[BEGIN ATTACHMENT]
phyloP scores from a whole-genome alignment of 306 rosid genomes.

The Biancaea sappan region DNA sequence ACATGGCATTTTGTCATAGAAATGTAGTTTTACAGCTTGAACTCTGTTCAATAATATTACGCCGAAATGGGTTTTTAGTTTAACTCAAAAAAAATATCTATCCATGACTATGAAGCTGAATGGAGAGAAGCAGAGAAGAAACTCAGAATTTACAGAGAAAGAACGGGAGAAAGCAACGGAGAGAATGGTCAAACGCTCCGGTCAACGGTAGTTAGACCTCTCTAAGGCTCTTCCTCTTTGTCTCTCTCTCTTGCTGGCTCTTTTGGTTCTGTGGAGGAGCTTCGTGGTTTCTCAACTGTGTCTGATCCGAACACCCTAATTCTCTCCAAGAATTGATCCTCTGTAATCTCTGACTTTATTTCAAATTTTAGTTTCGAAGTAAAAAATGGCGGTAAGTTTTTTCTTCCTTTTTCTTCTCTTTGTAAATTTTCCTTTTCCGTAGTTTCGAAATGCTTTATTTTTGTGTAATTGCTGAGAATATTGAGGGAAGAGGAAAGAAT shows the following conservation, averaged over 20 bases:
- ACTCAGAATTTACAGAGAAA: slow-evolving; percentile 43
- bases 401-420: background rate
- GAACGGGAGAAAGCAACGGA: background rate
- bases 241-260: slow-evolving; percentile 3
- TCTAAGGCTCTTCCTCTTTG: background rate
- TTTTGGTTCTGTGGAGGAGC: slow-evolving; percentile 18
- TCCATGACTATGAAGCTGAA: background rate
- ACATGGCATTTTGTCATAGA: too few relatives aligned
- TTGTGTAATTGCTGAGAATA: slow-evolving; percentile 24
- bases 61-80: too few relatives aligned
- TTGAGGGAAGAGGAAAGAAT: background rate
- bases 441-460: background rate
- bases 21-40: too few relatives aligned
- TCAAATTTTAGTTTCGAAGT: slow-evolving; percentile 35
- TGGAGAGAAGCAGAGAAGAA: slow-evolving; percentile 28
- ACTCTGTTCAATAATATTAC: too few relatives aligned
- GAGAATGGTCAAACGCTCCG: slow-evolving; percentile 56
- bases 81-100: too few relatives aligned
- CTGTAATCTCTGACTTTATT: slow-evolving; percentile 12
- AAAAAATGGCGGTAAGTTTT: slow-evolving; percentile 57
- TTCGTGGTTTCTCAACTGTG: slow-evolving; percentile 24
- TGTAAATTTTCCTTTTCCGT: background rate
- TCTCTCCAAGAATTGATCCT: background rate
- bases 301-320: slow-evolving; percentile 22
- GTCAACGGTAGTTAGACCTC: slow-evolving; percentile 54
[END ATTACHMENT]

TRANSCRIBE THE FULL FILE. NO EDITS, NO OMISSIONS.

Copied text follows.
phyloP scores from a whole-genome alignment of 306 rosid genomes.

The Biancaea sappan region DNA sequence ACATGGCATTTTGTCATAGAAATGTAGTTTTACAGCTTGAACTCTGTTCAATAATATTACGCCGAAATGGGTTTTTAGTTTAACTCAAAAAAAATATCTATCCATGACTATGAAGCTGAATGGAGAGAAGCAGAGAAGAAACTCAGAATTTACAGAGAAAGAACGGGAGAAAGCAACGGAGAGAATGGTCAAACGCTCCGGTCAACGGTAGTTAGACCTCTCTAAGGCTCTTCCTCTTTGTCTCTCTCTCTTGCTGGCTCTTTTGGTTCTGTGGAGGAGCTTCGTGGTTTCTCAACTGTGTCTGATCCGAACACCCTAATTCTCTCCAAGAATTGATCCTCTGTAATCTCTGACTTTATTTCAAATTTTAGTTTCGAAGTAAAAAATGGCGGTAAGTTTTTTCTTCCTTTTTCTTCTCTTTGTAAATTTTCCTTTTCCGTAGTTTCGAAATGCTTTATTTTTGTGTAATTGCTGAGAATATTGAGGGAAGAGGAAAGAAT shows the following conservation, averaged over 20 bases:
- ACTCAGAATTTACAGAGAAA: slow-evolving; percentile 43
- bases 401-420: background rate
- GAACGGGAGAAAGCAACGGA: background rate
- bases 241-260: slow-evolving; percentile 3
- TCTAAGGCTCTTCCTCTTTG: background rate
- TTTTGGTTCTGTGGAGGAGC: slow-evolving; percentile 18
- TCCATGACTATGAAGCTGAA: background rate
- ACATGGCATTTTGTCATAGA: too few relatives aligned
- TTGTGTAATTGCTGAGAATA: slow-evolving; percentile 24
- bases 61-80: too few relatives aligned
- TTGAGGGAAGAGGAAAGAAT: background rate
- bases 441-460: background rate
- bases 21-40: too few relatives aligned
- TCAAATTTTAGTTTCGAAGT: slow-evolving; percentile 35
- TGGAGAGAAGCAGAGAAGAA: slow-evolving; percentile 28
- ACTCTGTTCAATAATATTAC: too few relatives aligned
- GAGAATGGTCAAACGCTCCG: slow-evolving; percentile 56
- bases 81-100: too few relatives aligned
- CTGTAATCTCTGACTTTATT: slow-evolving; percentile 12
- AAAAAATGGCGGTAAGTTTT: slow-evolving; percentile 57
- TTCGTGGTTTCTCAACTGTG: slow-evolving; percentile 24
- TGTAAATTTTCCTTTTCCGT: background rate
- TCTCTCCAAGAATTGATCCT: background rate
- bases 301-320: slow-evolving; percentile 22
- GTCAACGGTAGTTAGACCTC: slow-evolving; percentile 54